Character designer Tetsuya Nomura has explained that Vincent's character shifted from that of horror researcher, to detective, to chemist, and finally to the figure of a former Turk with a tragic past. Director Yoshinori Kitase was in charge of the cutscene in which Vincent joins the party, while scenario writer Kazushige Nojima wrote his backstory. Nojima had a great deal of trouble with Vincent's dialogue, as he very rarely speaks.[18] In the original script of the game, Vincent was introduced in a similar fashion, but was a handsome, sarcastic personality. He would join Cloud's group after learning they were in pursuit of Hojo, but he had no knowledge of the results of the experimentation to which he was subjected.[19] Additionally, he would be also privy to more information regarding Shinra's involvement with the creation of Sephiroth, and it is he who would explain to Cloud the story of Sephiroth's origins.[20] When the game was still in development, Nomura and his staff considering removing Vincent and Yuffie Kisaragi altogether, as they did not have enough time to work them into the story properly. As a result, Vincent and Yuffie ultimately appeared as optional characters in the game.[18]

Vincent's Japanese voice actor, Shōgo Suzuki, explained that he tries "to hold back as much emotion as possible when playing Vincent," noting that Vincent is "a bit of a loner" and "appears cold on the surface."[21] Nomura wanted Cloud and Vincent's voices to contrast with each other due to their similarities in terms of personality. He felt Vincent was older and more mature than Cloud, and as a result he cast Suzuki, who has a very low voice.[22]

Vincent's cape took many adjustments to perfect for Advent Children, and his gun was transformed to reflect his new role as the protagonist for Dirge of Cerberus

Vincent is shown as a tall, lean young man with long black hair and a ragged red cloak and mantle over black underclothes. He wears a metallic, golden gauntlet on his left forearm. Vincent's cloak covers the lower half of his face and is held closed by a series of buckles. His eyes are naturally red. His crimson cloak was added to symbolize the idea of Vincent carrying a heavy weight connected to death.[23] While other characters were given simple costumes in Advent Children, Vincent was given something more complex. Nomura felt that changing his design to something complicated would "conflict with his personality," which is relatively straightforward, and he was thus given attire consisting of "various, complex parts."[21] His cloak was difficult to animate due to it being very organic; the overall complexity of Vincent's design led to his scenes being "especially hard to create."[21] These scenes were constantly being adjusted so as "to convey [their] elusive nature of seemingly having shape, but not." These adjustments concluded six months before the films completion.[21]

Vincent was chosen as the protagonist of Dirge of Cerberus due to his strong connections to the setting of Final Fantasy VII and the room available for expanding on his background.[24] Due to the staff's desire to make Dirge a shooter, Vincent was also chosen because of his weaponry, while his transformations into different type of beasts in the original Final Fantasy VII was something the staff wanted to work into the gameplay.[25] For the game, Nomura redesigned Vincent's gun in the same way that Cloud's Buster Sword was redesigned for Advent Children, so as to demonstrate that Vincent is the protagonist of the game.[24] The gun was named Cerberus in reference to the multi-headed hound with the same name from Greek and Roman mythology; the gun has three barrels as Cerberus has three heads.[24]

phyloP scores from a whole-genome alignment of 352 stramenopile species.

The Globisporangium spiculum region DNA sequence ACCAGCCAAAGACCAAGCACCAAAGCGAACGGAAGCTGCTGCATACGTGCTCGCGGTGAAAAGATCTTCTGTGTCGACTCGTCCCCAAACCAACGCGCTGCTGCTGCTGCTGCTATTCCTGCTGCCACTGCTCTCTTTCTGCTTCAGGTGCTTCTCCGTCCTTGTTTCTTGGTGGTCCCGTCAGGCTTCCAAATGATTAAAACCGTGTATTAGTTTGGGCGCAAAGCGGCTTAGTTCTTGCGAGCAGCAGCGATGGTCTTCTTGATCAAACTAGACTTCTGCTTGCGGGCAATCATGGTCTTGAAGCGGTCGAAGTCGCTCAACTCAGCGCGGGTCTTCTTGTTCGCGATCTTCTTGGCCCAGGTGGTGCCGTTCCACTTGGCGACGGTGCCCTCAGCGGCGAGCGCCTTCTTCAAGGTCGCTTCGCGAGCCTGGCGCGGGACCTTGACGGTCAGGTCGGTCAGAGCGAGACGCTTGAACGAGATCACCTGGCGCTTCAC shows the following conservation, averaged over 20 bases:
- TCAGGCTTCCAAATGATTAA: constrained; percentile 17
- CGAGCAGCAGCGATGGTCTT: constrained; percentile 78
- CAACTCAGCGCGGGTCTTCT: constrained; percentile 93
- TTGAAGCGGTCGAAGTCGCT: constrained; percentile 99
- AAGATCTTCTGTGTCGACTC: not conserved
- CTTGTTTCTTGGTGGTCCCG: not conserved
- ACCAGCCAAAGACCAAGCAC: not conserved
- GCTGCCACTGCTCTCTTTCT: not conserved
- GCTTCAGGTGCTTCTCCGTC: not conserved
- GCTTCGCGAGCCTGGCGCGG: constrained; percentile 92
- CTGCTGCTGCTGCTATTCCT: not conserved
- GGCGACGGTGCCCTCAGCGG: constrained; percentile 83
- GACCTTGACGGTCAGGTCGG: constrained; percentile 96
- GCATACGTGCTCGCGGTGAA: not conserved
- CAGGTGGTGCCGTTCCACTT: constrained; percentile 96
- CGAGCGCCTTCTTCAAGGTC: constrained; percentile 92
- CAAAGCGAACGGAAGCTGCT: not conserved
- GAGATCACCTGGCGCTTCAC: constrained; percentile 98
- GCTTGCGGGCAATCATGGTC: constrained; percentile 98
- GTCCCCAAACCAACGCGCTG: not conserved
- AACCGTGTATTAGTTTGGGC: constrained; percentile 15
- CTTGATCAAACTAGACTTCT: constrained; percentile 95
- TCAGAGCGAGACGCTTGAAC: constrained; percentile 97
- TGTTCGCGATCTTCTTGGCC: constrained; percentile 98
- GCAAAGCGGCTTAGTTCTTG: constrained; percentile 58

Reception[edit]

The character has received primarily positive reviews by video games publications. In GameSpot's article "The History of Final Fantasy", Vincent was comically referred to as the Final Fantasy VII character who female players found to be "the most alluring undead man they've ever met."[26] GameSpot writer Greg Mueller regarded Vincent as one of "the more interesting characters from Final Fantasy VII," and liked how Dirge of Cerberus was focused on him and explained his origins more clearly.[27] His character design and abilities have been praised by GameSpy's Justin Speer, who felt that with such traits he "capably steps into a leading role" of Dirge of Cerberus.[28] IGN's Jeremy Dunham had a similar opinion, noting that Vincent "is exposed pretty convincingly here."[29]

On the other hand, Eurogamer's Rob Fahey criticized Vincent as not being familiar enough to players, even to those who played the original Final Fantasy VII, to warrant his role as protagonist in Dirge of Cerberus. However, Fahey still recognized him as very popular character, commenting that he is one of the most common characters from Final Fantasy VII to be featured in fan fiction and fan art.[30] Although RPGamer's Michael "CactuarJoe" Beckett said that Vincent was one of the "less well-developed" characters from Final Fantasy VII, he found his development in Dirge of Cerberus to be satisfying.[31] According to GamesRadar, Dirge of Cerberus focused on developing Vincent due to his lack of backstory in Final Fantasy VII, and regarded the mobile phone spin-off as "Vincent fanservice instead of FFVII canon."[32]

In IGN's 2008 list top ten Final Fantasy VII characters, Vincent was given an honorable mention by Dave Smith.[33] He received praise for his "striking" character design, as well as the fact that "FFVII's 3D engine made his shape-shifting Limit Breaks some surprisingly scary stuff."[33] He has been held as an example of the recurring character categories of "The Kickass Quiet Guy" by 1UP.com[34] and "The Brooding Pretty Boy" by GamesRadar.[35] In 2013, Vincent was included among the ten most notable vampire characters in video games by Gergo Vas of Kotaku.[36] That same year, Gus Turner Complex ranked Vincent as the 13th greatest Final Fantasy character of all time.[37]

See also[edit]

References[edit]

  1. ^ a b c "Voices of Vincent Valentine". Behind the Voice Actors. Retrieved July 30, 2012. 
  2. ^ Square (September 7, 1997). "Final Fantasy VII". PlayStation. SCE America. Vincent: To wake me from the nightmare... Who is it?! .... Never seen you before. You must leave.